10 Shirley Jackson Short Stories For Fans Of The Queen Of Horror

Beloved author Shirley Jackson would have celebrated her 100th birthday on Dec. 14, had she lived to see it. In honor of this auspicious occasion, I've got 10 essential Shirley Jackson short stories for you to read this week. Many of them are available online, so find a comfy chair and huddle in with your hot beverage of choice.

Most of us came to know Jackson's work through her 1948 short story, "The Lottery," which has become part of the core curriculum for high school English classes across the country. That tale aside, the author is best known for two short novels, The Haunting of Hill House and We Have Always Lived in the Castle, both of which have been adapted for the big screen.

Shirley Jackson has a unique knack for finding the horror in everyday situations. Sometimes her stories feature outright supernatural dealings and wicked entities, but much of her writing plays upon the genuine fears of everyday people, twisting them just enough to be scary, but not so much that they become implausible. If you've never read Jackson, but you love Flannery O'Connor, you might just find your new favorite writer here.

Check out the 10 essential Shirley Jackson short stories I've picked below, and share your favorites with me on Twitter!

1. "The Lottery"

You might remember Jackson's most famous short story from your high school English class, but you should definitely give it a re-read. This haunting tale about a village with a strange summer ritual is available to read for free online.

Read "The Lottery" here.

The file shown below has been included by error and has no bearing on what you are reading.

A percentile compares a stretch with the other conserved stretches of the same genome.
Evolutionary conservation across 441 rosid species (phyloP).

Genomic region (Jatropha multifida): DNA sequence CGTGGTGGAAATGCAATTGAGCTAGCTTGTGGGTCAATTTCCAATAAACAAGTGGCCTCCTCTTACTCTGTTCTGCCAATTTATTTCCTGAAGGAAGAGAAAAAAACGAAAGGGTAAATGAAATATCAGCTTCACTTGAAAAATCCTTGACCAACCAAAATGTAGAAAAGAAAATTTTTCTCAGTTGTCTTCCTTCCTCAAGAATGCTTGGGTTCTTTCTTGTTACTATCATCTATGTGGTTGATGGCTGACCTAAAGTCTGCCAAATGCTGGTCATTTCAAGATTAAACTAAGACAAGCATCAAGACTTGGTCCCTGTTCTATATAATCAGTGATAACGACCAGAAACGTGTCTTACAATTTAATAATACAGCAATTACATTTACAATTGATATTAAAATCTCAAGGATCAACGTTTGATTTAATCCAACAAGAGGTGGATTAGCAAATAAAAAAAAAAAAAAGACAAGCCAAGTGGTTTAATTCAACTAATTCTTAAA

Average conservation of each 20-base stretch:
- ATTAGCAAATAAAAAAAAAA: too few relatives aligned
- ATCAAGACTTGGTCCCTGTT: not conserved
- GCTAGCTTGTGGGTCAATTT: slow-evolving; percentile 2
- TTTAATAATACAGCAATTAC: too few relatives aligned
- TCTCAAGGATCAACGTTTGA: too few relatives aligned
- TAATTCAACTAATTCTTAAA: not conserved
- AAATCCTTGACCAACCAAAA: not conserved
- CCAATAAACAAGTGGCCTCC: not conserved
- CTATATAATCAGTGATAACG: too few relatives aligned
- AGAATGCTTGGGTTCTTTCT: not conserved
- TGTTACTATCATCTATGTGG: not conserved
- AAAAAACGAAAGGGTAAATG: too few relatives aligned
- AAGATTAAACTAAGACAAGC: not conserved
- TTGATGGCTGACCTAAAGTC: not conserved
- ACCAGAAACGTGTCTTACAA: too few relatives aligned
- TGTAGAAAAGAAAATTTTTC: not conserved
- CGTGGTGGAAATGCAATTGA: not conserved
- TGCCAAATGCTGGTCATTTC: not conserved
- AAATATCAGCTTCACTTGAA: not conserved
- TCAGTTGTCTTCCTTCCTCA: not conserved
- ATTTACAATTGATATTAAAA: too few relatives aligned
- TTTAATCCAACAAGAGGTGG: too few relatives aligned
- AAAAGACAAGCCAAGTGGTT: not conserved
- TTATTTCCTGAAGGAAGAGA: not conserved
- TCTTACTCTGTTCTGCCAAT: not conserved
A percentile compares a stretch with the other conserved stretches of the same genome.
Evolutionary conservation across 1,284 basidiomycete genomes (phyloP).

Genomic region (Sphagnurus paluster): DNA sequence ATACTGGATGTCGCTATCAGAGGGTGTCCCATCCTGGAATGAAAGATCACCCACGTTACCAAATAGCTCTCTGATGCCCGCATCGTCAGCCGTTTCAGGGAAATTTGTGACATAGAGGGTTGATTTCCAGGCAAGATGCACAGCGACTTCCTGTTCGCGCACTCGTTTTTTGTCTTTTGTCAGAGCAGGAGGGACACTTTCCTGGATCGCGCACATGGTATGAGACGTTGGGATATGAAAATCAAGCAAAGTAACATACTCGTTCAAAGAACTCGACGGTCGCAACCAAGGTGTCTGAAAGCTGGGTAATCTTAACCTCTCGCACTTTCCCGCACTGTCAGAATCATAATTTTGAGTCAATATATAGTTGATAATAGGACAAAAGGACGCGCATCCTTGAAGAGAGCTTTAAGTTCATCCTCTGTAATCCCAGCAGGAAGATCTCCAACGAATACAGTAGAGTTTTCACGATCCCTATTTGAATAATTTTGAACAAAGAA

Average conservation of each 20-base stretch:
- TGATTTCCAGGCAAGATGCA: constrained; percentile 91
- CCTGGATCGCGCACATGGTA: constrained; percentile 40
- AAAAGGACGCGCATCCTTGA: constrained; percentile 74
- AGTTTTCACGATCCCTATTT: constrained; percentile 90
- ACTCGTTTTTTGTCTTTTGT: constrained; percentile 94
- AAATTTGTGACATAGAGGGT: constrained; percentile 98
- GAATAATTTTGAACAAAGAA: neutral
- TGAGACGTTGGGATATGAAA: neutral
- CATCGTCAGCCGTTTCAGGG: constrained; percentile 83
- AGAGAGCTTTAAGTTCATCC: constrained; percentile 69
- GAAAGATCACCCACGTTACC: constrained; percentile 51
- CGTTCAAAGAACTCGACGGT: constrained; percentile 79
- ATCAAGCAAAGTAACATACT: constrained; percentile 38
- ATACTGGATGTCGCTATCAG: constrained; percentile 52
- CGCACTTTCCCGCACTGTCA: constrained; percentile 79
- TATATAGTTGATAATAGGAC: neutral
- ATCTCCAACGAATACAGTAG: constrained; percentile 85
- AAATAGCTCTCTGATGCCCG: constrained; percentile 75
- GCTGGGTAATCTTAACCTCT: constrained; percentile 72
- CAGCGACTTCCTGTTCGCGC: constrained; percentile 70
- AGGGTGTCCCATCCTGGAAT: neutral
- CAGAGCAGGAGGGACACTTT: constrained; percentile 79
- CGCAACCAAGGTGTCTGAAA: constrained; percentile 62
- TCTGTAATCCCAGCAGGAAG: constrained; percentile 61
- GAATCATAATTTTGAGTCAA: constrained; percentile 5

2. "The Missing Girl"

This story of a disappearance at a New England summer camp is a testament to WASPy sensibilities, particularly the capacity to explain away the unsettling and unthinkable as figments of the imagination.

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3. "Charles"

Showcasing Jackson's lighthearted side is this funny short story about a young boy, Laurie, who comes home from his new preschool full of stories about a troublemaking class clown named Charles.

Read "Charles" here.

4. "The Possibility of Evil"

"The Lottery" aside, "The Possibility of Evil" might be Jackson at her finest. An old lady in a small town spends her time reflecting on the evil that lurks in the hearts of her neighbors, and writes nasty, divisive letters to bring it to a head.

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5. "The Daemon Lover"

This short story opens with the unnamed narrator's preparations for the day's big event: her elopement with her fiancé, Jamie. But as the day wears on and Jamie does not appear, the narrator becomes increasingly anxious.

Read "The Daemon Lover" here.

6. "Pillar of Salt"

Several of Jackson's short stories deal with the pressures of big-city life. In "Pillar of Salt," a woman's opinion of New York City quickly sours when an otherwise normal chain of events proves too much for her to bear.

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7. "One Ordinary Day, With Peanuts"

Mr. Johnson is a man with a pocketful of peanuts and a knack for helping people out. But his life is not always as it seems, nor are his motives entirely understandable. Imagine "One Ordinary Day, With Peanuts" as a Twilight Zone episode; it plays out great in black and white.

Read "One Ordinary Day, With Peanuts" here.

8. "The Tooth"

Afraid of the dentist? Don't read this story before you go in for a cleaning.

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9. "The Summer People"

A New Yorker couple, the Allisons, have rented a house on the lake for the summer, but they love the little waterfront town so much that they've decided to stay on for another month, past Labor Day. Problem is, Labor Day is when everyone leaves the lakehouse, and for good reason.

Read "The Summer People" here.

10. "The Witch"

A train trip with her young children turns frightening for a woman when she realizes the strange man in their train car might be dangerous — and that her little boy may be as well.

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